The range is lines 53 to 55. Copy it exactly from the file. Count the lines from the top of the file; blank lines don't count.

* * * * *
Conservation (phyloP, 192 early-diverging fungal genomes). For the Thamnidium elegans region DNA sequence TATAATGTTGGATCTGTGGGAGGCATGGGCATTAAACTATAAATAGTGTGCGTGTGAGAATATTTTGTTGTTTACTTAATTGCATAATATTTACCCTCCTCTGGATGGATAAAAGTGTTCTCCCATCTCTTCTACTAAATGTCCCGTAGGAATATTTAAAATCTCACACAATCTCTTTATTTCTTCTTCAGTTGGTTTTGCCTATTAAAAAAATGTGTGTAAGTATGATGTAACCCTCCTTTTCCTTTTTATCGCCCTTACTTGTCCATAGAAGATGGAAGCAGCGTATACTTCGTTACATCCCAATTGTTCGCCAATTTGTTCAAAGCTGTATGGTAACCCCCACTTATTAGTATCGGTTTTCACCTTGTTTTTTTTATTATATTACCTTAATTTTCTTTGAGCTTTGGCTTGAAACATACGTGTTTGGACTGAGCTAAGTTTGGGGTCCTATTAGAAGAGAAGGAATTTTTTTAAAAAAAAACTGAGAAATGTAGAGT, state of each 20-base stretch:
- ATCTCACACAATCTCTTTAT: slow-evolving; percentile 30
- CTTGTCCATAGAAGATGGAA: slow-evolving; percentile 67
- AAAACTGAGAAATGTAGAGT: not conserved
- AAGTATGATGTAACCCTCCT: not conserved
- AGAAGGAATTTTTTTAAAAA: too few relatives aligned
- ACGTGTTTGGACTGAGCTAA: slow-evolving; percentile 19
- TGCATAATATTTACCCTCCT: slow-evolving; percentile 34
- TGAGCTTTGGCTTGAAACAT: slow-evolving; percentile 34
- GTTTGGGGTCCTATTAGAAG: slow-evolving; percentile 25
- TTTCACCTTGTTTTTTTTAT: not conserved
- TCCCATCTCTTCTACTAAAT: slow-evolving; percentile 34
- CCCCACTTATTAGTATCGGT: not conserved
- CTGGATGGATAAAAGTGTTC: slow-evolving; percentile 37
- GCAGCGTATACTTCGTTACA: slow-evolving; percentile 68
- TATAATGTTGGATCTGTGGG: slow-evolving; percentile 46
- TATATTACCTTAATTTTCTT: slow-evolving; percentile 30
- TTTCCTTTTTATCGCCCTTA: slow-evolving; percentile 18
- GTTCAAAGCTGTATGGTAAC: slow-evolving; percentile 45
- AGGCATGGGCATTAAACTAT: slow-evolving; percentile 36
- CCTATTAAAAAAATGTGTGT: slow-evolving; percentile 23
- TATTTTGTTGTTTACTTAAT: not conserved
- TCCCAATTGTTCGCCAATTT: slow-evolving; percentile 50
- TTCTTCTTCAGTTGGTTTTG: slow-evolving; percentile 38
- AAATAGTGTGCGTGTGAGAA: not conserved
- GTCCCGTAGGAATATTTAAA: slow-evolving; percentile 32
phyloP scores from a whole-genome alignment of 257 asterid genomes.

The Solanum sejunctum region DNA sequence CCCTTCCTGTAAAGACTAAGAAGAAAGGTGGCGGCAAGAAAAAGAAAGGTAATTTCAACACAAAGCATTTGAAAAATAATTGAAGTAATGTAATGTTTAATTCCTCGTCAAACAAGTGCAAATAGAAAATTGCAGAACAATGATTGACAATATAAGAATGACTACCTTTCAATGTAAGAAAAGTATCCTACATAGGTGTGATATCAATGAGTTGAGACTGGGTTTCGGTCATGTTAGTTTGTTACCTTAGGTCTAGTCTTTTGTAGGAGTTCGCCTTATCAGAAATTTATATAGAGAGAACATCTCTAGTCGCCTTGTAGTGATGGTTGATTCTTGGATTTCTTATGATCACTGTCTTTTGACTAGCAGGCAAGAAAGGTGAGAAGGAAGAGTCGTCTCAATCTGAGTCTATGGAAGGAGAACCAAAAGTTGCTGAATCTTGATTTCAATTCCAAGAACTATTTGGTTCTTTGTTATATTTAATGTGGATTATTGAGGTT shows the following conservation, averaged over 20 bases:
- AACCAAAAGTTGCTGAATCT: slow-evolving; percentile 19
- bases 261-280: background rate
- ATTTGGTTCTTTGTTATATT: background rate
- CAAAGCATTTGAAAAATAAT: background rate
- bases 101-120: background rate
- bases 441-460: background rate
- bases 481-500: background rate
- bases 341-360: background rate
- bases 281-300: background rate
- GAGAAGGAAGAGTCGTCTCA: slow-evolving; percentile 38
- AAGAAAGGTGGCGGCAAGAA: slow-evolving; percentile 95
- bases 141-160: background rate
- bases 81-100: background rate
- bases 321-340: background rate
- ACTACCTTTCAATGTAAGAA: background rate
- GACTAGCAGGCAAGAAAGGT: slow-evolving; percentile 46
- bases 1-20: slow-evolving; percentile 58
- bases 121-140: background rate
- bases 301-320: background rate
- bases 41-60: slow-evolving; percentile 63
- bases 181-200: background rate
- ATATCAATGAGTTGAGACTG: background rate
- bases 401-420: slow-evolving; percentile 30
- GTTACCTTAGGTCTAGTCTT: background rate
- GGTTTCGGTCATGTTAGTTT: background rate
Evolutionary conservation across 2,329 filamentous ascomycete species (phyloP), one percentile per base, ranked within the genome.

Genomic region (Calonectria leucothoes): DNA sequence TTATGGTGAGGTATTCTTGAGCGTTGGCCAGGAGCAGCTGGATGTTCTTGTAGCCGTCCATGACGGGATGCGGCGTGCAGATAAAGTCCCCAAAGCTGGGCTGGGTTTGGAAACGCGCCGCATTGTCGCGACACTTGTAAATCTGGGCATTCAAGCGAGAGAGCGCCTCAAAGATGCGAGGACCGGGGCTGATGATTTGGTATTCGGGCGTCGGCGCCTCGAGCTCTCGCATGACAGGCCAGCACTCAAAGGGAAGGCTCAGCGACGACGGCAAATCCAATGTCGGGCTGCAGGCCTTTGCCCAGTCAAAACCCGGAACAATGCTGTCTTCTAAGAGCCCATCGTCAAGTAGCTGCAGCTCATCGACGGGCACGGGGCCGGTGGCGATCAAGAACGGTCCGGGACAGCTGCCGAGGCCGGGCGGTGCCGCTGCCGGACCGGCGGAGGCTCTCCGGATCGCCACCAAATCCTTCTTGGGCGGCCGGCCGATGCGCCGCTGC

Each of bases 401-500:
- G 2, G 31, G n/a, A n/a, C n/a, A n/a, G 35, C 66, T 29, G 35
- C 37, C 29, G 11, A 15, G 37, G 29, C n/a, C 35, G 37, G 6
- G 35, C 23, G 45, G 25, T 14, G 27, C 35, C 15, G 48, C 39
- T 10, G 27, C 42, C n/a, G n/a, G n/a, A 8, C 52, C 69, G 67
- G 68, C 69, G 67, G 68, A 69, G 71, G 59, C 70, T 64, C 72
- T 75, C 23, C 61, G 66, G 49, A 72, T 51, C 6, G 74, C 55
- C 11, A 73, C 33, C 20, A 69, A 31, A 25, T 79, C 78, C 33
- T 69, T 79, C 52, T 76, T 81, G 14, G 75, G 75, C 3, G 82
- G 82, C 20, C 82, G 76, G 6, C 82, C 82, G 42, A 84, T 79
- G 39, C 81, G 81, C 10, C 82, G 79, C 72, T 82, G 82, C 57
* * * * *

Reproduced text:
- GGTTTCGGTCATGTTAGTTT: background rate
Evolutionary conservation across 2,329 filamentous ascomycete species (phyloP), one percentile per base, ranked within the genome.

Genomic region (Calonectria leucothoes): DNA sequence TTATGGTGAGGTATTCTTGAGCGTTGGCCAGGAGCAGCTGGATGTTCTTGTAGCCGTCCATGACGGGATGCGGCGTGCAGATAAAGTCCCCAAAGCTGGGCTGGGTTTGGAAACGCGCCGCATTGTCGCGACACTTGTAAATCTGGGCATTCAAGCGAGAGAGCGCCTCAAAGATGCGAGGACCGGGGCTGATGATTTGGTATTCGGGCGTCGGCGCCTCGAGCTCTCGCATGACAGGCCAGCACTCAAAGGGAAGGCTCAGCGACGACGGCAAATCCAATGTCGGGCTGCAGGCCTTTGCCCAGTCAAAACCCGGAACAATGCTGTCTTCTAAGAGCCCATCGTCAAGTAGCTGCAGCTCATCGACGGGCACGGGGCCGGTGGCGATCAAGAACGGTCCGGGACAGCTGCCGAGGCCGGGCGGTGCCGCTGCCGGACCGGCGGAGGCTCTCCGGATCGCCACCAAATCCTTCTTGGGCGGCCGGCCGATGCGCCGCTGC